Genre: Horror, Supernatural.
Starring: Sarah Wayne Callies, Jeremy Sisto, Javier Botet, Sofie Rosinsky, Logan Creran, Jax Malcolm, Suchitra Pillai-Malik.
Year Of Release: 2016
Certificate: 15 (UK)/R-rated
Runtime: 95 Minutes
Director: Johannes Roberts
Synopsis: “After her young son is killed in a tragic accident, a woman learns of a ritual which will bring him back to say goodbye, but when she disobeys a sacred warning, she upsets the balance between life and death.” IMDB
The film takes place in India, so the themes of their culture and religious beliefs when it comes to death and the afterlife are evident in a good way. The story is simple, it follows an American family who have relocated to India for the husband Michael’s (Jeremy Sisto) work, while living their the family loses their eldest child Oliver (Creran) in a car accident in which the mother Maria (Sarah Wayne Callies) and daughter survives after her choosing to save the daughter Lucy (Rosinsky) first. The families housekeeper Piki (Pillai-Malik) in an attempt to help comfort the grieving Maria offers her one last chance to say good bye to Oliver, she tells her of an abandoned temple in her village. She informs Maria to scatter Olivers ashes at the temple and lock herself in, and by no means must she open the door, no matter what Oliver says. Obviously she panics and opens the door, but there is nobody there, little does she know she has tore a rip in the veil between the living and the dead.
I always get a little worried when a film tries to take the culture/beliefs of an unfamiliar country than the masses are used to, there is always that overlying fear that maybe they just won’t get it right and fail in conveying it to the audience. Fortunately the story of the film takes elements from said culture and intertwines them in an incredibly creepy and eerie way. The culture shock for no-natives to India leaves the watcher feeling uneasy, allowing the tension to build very well. While the story isn’t completely original, it’s very much a rehashing of “Pet Semetary”, which isn’t a bad thing when done with new elements to bring added creep.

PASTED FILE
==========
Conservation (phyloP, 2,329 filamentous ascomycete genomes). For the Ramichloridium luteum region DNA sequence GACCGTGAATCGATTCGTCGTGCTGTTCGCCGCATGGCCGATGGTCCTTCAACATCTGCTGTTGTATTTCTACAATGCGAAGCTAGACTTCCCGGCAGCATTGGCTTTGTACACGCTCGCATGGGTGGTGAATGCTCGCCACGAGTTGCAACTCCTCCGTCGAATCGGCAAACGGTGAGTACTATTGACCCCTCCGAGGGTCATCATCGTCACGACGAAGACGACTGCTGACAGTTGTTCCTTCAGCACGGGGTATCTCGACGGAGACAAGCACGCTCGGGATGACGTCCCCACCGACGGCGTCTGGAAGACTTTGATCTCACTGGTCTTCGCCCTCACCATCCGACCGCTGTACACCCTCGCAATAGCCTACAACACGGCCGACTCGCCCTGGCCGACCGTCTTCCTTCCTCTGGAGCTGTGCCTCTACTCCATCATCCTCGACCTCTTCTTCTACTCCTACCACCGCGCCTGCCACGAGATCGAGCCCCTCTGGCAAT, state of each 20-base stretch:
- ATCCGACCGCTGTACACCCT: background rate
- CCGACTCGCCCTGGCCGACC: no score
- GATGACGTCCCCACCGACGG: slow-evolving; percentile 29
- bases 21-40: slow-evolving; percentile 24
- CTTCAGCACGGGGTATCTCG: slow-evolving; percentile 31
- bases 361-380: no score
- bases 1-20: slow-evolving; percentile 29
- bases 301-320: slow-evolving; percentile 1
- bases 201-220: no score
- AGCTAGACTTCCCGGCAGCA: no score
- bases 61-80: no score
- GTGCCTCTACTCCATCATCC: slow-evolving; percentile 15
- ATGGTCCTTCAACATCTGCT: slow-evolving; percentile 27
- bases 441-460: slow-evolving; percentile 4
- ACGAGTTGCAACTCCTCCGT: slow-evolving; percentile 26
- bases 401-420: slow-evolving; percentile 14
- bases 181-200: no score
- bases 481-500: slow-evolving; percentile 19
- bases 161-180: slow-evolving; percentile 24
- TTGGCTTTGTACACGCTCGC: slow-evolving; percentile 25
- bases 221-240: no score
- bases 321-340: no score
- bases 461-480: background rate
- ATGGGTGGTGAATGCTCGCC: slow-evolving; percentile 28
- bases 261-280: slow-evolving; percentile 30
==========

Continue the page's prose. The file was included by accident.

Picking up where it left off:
One of the best things about “The Other Side Of The Door” is the acting from Sarah Wayne Callies and Jeremy Sisto who have a great dynamic, they rebound off each other in a wonderful fashion they allude a couple going through turmoil. Callies does a brilliant job at portraying a mother who is distraught and at the end of her emotional limits, Callies performance really helps build the tension, along with the relationship issues with her husband, Callies and Sisto have a great chemistry together, his calm demeanour and her fear of the unknown play off each other so well. That being said huge praise goes to Sofia Rosinsky was absolutely brilliant and terrifying in equal measure as the young daughter Lucy. Anytime a little girl is in a horror film you know you’re about to get freaked the eff out in some manner and that doesn’t disappoint this time around either.
Overall, I thought the film was a very fun approach to the concept of a ghost story, the film is extremely creepy and tense with a few scares. The biggest successes of the film come from incredible acting performances across the board and the ability to take something not necessarily new but make it fresh. The choice to touch on a less explored cultures really adds to a truly eerie film that will leave you feeling uncomfortable and impressed at the same time. While this film does use jump scares, it’s hard to complain these days with even the better films in recent years doing so too like “The Conjuring” or “Sinister”, I don’t think it as good as them, but it’s definitely a very enjoyable 90 minute horror film.